Thanks to Joan and Keith Butcher and Hilary Morris for leading this project, which was funded by the BIG Lottery. As a result of their involvement, Hilary Morris and Alex Parry, a student from Neston High School, attended the WW1 National Service of Thanksgiving at Westminster Abbey in 2018. To read Alex’s reflections on this, click on the link below.
More than half the buildings were recorded as farm buildings. There was no housing at Meadow Lane, Delamore’s Acre, the Old Vicarage estate, Elm Road, Wallcroft, The Knowe and Laurel Drive.
The railway line ran from Hooton to Hadlow Road and on to Neston, Parkgate and West Kirby. Six trains a day used the line when the first section ran to Parkgate in 1866. The Station Master lived in the house which was part of the station. There were six men working at the railway station and the single track railway brought goods to the village which were delivered by porters to people’s homes or businesses. Coal was distributed from the coal yard which is now the car park to the Wirral Way.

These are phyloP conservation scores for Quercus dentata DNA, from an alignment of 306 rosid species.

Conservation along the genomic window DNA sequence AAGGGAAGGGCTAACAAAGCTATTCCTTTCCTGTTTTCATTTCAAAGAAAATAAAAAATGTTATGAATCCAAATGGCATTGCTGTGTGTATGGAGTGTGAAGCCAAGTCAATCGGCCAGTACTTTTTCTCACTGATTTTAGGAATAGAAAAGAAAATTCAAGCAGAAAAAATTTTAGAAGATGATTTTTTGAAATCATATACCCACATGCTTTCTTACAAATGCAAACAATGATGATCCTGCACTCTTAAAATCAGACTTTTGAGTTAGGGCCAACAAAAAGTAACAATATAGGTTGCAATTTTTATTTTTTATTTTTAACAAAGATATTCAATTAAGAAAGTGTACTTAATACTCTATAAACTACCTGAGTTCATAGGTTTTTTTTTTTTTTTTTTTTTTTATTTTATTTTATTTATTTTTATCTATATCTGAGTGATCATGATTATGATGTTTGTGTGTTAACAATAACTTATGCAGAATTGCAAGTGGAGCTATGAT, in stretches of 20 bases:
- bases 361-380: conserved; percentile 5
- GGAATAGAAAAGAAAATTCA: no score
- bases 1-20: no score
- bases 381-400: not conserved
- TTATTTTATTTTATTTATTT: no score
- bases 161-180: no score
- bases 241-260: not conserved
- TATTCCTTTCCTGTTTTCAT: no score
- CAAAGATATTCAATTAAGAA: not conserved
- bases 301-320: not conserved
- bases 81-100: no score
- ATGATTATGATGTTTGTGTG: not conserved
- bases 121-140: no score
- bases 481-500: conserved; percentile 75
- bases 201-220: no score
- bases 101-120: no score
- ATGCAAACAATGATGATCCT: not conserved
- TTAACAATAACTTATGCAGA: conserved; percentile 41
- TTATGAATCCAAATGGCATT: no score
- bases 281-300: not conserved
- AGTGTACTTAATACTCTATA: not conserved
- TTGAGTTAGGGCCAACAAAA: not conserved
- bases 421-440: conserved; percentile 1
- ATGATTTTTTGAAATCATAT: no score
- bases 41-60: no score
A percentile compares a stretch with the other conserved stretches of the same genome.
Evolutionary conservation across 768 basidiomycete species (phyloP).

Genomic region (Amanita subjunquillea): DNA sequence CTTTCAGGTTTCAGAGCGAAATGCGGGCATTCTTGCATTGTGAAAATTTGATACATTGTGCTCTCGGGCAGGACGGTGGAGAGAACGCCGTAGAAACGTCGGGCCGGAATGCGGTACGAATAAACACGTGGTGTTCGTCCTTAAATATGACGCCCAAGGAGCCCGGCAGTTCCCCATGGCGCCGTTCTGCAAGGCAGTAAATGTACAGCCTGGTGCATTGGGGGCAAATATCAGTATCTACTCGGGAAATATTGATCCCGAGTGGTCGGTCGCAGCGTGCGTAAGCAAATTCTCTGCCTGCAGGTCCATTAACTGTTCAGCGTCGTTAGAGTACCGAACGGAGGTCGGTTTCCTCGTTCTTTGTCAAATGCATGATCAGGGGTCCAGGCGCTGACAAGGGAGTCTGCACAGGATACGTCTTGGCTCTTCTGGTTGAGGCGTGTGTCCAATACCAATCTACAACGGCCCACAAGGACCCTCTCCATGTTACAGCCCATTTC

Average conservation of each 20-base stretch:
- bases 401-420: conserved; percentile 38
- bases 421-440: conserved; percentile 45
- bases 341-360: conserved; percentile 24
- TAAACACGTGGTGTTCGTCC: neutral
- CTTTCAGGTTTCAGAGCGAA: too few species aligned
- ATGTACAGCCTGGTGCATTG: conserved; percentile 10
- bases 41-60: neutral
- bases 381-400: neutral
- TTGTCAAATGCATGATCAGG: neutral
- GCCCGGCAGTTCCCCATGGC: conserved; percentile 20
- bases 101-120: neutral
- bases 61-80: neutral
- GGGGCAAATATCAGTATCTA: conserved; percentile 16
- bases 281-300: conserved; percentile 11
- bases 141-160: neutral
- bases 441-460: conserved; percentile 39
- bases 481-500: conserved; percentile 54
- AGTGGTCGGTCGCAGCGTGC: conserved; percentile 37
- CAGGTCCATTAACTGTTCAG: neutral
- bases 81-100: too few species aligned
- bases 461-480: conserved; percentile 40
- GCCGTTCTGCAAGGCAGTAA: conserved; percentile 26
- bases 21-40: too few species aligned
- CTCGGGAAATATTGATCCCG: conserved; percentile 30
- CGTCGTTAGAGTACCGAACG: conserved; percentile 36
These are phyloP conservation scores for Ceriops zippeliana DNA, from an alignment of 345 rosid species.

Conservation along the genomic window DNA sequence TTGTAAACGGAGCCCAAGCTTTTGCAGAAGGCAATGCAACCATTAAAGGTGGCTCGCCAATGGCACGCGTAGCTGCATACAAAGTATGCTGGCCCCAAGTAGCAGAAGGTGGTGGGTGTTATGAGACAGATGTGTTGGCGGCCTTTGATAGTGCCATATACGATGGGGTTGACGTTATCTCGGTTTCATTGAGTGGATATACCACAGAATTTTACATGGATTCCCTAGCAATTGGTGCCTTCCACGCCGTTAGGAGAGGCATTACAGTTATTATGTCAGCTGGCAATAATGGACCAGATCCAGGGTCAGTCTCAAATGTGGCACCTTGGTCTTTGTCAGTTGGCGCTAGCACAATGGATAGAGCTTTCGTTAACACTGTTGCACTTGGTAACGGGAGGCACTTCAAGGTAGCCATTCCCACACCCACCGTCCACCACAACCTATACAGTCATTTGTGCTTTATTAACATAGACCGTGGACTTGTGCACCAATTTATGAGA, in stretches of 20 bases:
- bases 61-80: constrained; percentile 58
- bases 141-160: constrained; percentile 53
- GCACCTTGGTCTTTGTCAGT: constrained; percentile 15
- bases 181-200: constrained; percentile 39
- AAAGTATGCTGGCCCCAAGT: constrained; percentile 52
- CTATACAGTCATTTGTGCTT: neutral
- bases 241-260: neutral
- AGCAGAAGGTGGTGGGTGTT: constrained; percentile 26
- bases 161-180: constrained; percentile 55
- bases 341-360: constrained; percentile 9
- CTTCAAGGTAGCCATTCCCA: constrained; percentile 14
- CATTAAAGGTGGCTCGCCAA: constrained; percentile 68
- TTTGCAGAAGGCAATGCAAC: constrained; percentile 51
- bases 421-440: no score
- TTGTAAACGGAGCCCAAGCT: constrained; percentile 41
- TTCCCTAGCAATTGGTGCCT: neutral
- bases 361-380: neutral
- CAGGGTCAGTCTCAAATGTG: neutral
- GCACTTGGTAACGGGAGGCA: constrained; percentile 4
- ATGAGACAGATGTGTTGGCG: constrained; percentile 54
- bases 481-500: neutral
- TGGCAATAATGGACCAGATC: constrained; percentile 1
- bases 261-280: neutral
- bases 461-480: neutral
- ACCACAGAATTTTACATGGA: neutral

The Mill, powered by sails, was working in 1914. As well as grinding cattle food, it produced wheat flour.
The School was a sandstone building which stood on what is now the Village Green and the schoolmaster was provided with a house down Smithy Lane. The school leaving age was 12 years. At harvest time the school closed so that the children were free to help on the farms.
The Institute, with a reading room was part of what is now the Memorial Hall. The Red Lion was a public house as was the Nag’s Head.
On the site of the small green was a general store, approached by stairs from the road. There was no chemist shop and the doctor came from Neston.
Some had strong links to the village, others weaker and they came from a wide range of backgrounds. Officers attended public schools such as Eton College and Oundle School, while many of the privates attended the village school. To find out more about each individual, click on their name below.